We can see that only first eigenvectors are required for major data information. So, 3*2 matrix can be converted into 3*1 matrix.

P is the magnitude or scaler projection of normal distribution of data on Eigenvector, which are called as principal components. First column is PC1 with least amount of loss as eigenvalue associated is comparatively larger in number.

Using Scikit-Learn for PCA

We can calculate PCA using PCA() class of scikit-learn library. The benefit is like once you calculate projection, it can be applied to new data repeatedly. While creating class number of components need to be applied as parameter.

The class is fit to the dataset using .fit() function and the original or any other data set can be projected into the subspace with chosen number of dimensions by calling the transform() function. explained_variance_ and components_ attributes can used along with the PCA after the data is fit to figure out the Eigenvalues and principal components.

We will use same data matrix for PCA using the scikit-learn libraries in the following example.

```from numpy import array
from numpy import mean
from numpy import cov
from numpy.linalg import eig

# define a matrix
A = array([[6, 5], [2, 3], [1, 4]])
print(A)

from sklearn.decomposition import PCA
# create the PCA instance
pca = PCA(2)

# fit on data
pca.fit(A)

# access values and vectors
print(pca.components_)

print(pca.explained_variance_)

# transform data
B = pca.transform(A)
print(B)```
```#Output

[[6 5]
[2 3]
[1 4]]

[[ 0.95709203  0.28978415]
[ 0.28978415 -0.95709203]]

[7.60555128 0.39444872]

[[ 3.16106023 -0.08773958]
[-1.24687618  0.66730788]
[-1.91418405 -0.5795683 ]]```

Now we can apply PCA some bigger data set. We will use Breast Cancer dataset with feature length of 30 and two categorical labels. i.e. two types of tumours as ‘malignant’ ‘benign’.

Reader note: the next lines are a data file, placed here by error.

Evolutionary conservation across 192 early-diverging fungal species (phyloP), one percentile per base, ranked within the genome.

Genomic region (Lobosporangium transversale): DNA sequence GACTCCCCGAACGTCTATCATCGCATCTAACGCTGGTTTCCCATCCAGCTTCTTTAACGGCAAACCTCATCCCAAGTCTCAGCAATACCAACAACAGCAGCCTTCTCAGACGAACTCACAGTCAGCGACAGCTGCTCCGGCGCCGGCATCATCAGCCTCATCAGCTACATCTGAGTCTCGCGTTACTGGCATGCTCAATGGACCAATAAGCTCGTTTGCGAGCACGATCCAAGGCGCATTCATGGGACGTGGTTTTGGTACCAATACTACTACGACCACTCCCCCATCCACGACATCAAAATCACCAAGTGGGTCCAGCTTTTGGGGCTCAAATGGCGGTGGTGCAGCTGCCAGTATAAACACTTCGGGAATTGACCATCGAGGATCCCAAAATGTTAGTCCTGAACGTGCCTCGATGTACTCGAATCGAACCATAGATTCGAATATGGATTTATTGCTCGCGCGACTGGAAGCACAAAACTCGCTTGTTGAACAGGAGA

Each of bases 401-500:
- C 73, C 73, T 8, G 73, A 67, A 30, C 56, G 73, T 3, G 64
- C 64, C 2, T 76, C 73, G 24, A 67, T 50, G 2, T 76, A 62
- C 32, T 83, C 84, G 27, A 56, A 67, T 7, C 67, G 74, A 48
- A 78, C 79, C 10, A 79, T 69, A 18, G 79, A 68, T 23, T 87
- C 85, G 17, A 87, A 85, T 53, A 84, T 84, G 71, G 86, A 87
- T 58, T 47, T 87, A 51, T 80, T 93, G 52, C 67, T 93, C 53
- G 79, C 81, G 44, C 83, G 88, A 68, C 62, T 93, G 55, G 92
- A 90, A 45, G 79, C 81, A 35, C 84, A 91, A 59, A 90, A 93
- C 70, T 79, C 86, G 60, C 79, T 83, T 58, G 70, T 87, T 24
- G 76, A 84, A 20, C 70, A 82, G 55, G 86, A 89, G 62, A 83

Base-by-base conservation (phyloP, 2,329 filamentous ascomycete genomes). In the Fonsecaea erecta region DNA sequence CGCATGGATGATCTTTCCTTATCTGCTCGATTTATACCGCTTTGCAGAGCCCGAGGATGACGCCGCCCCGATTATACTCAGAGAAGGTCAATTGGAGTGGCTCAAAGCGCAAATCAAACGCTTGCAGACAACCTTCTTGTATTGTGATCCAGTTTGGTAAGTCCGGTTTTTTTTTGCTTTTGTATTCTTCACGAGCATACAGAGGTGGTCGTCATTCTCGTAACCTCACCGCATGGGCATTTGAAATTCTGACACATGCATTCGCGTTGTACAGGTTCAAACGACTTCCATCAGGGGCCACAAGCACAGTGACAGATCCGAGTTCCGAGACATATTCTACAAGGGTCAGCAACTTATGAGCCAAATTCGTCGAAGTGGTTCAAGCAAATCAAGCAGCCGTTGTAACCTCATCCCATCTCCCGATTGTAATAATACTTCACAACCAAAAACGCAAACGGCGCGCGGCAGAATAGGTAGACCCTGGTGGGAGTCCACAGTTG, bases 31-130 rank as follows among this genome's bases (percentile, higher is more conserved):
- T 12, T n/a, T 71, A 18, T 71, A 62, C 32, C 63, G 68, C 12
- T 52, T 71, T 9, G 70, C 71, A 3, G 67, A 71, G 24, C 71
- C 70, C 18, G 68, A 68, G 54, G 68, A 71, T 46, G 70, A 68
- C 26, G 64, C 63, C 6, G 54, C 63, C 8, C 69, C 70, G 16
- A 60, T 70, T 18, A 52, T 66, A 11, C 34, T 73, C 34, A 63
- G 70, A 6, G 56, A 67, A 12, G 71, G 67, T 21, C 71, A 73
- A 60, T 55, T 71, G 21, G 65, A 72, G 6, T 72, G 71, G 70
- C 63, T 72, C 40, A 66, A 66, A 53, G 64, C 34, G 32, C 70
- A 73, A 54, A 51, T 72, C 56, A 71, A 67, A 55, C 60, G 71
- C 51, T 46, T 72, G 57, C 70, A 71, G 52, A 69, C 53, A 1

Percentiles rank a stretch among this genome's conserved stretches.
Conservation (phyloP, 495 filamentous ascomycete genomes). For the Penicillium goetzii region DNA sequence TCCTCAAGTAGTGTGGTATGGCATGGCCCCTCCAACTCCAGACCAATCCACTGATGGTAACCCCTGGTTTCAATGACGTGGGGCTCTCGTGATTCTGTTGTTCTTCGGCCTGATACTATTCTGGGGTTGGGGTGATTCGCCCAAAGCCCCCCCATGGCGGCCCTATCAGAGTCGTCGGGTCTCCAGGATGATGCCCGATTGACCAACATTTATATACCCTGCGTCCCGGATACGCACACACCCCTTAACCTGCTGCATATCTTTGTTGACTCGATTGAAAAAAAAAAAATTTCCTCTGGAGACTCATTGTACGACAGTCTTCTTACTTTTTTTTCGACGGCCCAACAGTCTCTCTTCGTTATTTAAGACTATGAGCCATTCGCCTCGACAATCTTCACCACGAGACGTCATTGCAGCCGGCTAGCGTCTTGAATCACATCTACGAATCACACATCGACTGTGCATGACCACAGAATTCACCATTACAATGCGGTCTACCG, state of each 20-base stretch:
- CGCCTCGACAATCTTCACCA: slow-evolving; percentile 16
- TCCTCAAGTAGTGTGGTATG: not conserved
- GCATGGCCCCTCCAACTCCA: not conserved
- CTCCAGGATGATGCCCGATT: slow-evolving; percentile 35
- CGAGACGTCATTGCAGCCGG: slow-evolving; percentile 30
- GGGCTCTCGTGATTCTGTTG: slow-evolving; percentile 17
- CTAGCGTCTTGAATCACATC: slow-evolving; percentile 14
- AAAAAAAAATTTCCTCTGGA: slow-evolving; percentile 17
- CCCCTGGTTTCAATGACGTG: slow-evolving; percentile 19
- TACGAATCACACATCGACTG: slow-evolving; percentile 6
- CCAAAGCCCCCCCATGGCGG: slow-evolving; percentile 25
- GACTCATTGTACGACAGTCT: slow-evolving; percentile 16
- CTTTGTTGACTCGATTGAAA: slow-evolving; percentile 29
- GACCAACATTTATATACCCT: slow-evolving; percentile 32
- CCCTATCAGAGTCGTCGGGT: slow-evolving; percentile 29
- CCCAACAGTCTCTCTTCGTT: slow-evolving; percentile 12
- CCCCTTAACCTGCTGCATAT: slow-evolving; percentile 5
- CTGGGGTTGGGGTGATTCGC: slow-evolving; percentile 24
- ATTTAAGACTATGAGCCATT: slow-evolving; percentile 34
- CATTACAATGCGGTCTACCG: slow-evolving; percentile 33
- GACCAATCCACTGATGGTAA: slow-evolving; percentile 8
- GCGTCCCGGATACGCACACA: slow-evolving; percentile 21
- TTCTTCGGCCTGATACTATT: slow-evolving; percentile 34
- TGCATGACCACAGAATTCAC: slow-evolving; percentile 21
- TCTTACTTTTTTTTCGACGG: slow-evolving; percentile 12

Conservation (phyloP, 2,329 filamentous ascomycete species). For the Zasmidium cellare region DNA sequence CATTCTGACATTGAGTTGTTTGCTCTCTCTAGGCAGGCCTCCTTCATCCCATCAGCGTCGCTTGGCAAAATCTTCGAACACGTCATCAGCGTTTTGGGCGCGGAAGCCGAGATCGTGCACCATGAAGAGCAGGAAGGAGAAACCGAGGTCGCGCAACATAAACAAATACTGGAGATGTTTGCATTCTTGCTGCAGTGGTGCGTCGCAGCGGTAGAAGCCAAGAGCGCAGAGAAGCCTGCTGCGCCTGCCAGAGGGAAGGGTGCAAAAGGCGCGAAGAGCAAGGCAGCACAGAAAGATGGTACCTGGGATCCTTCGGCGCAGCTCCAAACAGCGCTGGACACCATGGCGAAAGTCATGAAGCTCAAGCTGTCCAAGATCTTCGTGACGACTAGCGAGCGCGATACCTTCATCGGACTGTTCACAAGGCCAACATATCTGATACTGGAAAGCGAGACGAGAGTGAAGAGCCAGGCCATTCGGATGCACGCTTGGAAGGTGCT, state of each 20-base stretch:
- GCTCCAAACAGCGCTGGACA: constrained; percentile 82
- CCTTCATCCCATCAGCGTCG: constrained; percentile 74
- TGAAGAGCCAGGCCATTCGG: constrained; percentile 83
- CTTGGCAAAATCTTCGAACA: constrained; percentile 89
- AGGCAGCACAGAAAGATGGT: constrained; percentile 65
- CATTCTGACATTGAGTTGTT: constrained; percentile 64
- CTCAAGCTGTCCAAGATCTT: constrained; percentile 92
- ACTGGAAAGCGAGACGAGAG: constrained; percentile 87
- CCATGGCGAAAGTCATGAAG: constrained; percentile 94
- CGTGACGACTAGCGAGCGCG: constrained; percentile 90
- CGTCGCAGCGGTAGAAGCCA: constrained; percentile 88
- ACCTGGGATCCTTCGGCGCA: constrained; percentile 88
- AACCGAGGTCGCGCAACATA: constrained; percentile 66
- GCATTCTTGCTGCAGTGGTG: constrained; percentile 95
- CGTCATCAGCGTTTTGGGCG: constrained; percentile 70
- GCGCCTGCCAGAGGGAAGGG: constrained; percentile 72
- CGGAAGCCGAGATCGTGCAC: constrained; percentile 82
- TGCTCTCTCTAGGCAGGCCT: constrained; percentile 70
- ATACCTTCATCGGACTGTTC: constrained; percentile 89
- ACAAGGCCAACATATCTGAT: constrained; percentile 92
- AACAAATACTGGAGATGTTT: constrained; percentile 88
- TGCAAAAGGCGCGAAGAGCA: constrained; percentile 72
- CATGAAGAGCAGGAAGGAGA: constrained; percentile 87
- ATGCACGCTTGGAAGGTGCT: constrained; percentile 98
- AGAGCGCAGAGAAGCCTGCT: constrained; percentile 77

```from sklearn.datasets import load_breast_cancer

print(df.keys())```
```#output
dict_keys(['data', 'target', 'target_names', 'DESCR', 'feature_names', 'filename'])```
```X = df['data']
Y = df['target']

print(df['target_names'])
print(df['feature_names'])
print(len(df['feature_names']))```
```#Output
['malignant' 'benign']

['mean radius' 'mean texture' 'mean perimeter' 'mean area' 'mean smoothness' 'mean compactness' 'mean concavity' 'mean concave points' 'mean symmetry' 'mean fractal dimension' 'radius error' 'texture error' 'perimeter error' 'area error' 'smoothness error' 'compactness error' 'concavity error' 'concave points error' 'symmetry error' 'fractal dimension error' 'worst radius' 'worst texture' 'worst perimeter' 'worst area' 'worst smoothness' 'worst compactness' 'worst concavity' 'worst concave points' 'worst symmetry' 'worst fractal dimension']

30```
```from sklearn.model_selection import train_test_split
xtrain,xtest,ytrain,ytest = train_test_split(X,Y)

from sklearn.decomposition import PCA

# create the PCA instance
pca = PCA(2)

pca.fit(xtrain)

print(pca.n_components_)

xtr = pca.transform(xtrain)

print(pca.explained_variance_)

print(pca.explained_variance_ratio_)```
```#Output

2

#Eigenvalues
array([412335.99291139, 7757.33074231])

array([0.97981073, 0.01843331])```

It shows that first eigenvalue is bigger in number which results the first principal component will have major information from the data and variance ratio is representing that it is having 97% of information from the existing data.

```from sklearn.neighbors import KNeighborsClassifier
kmodel = KNeighborsClassifier()

kmodel.fit(xtr,ytrain)

print(kmodel.score(xtr,ytrain))

print(kmodel.score(xts,ytest))```
```#Training Accuracy
0.9413145539906104

#Testing Accuracy
0.9300699300699301```

It shows the training and testing accuracy if the training is made over reduced dimensions using PCA.

```import matplotlib.pyplot as plt

plt.scatter(xtr[:,0:1] , xtr[:,1:2] , c = ytrain)

plt.show()

```
```xts = pca.transform(xtest)

import matplotlib.pyplot as plt

plt.scatter(xts[:,0:1] , xts[:,1:2] , c = ytest)

plt.show()```
```ypred_test = kmodel.predict(xts)

plt.scatter(xts[:,0:1] , xts[:,1:2] , c = ypred_test)

plt.show()```
1. Kip Epps says:
2. Donna Winston says: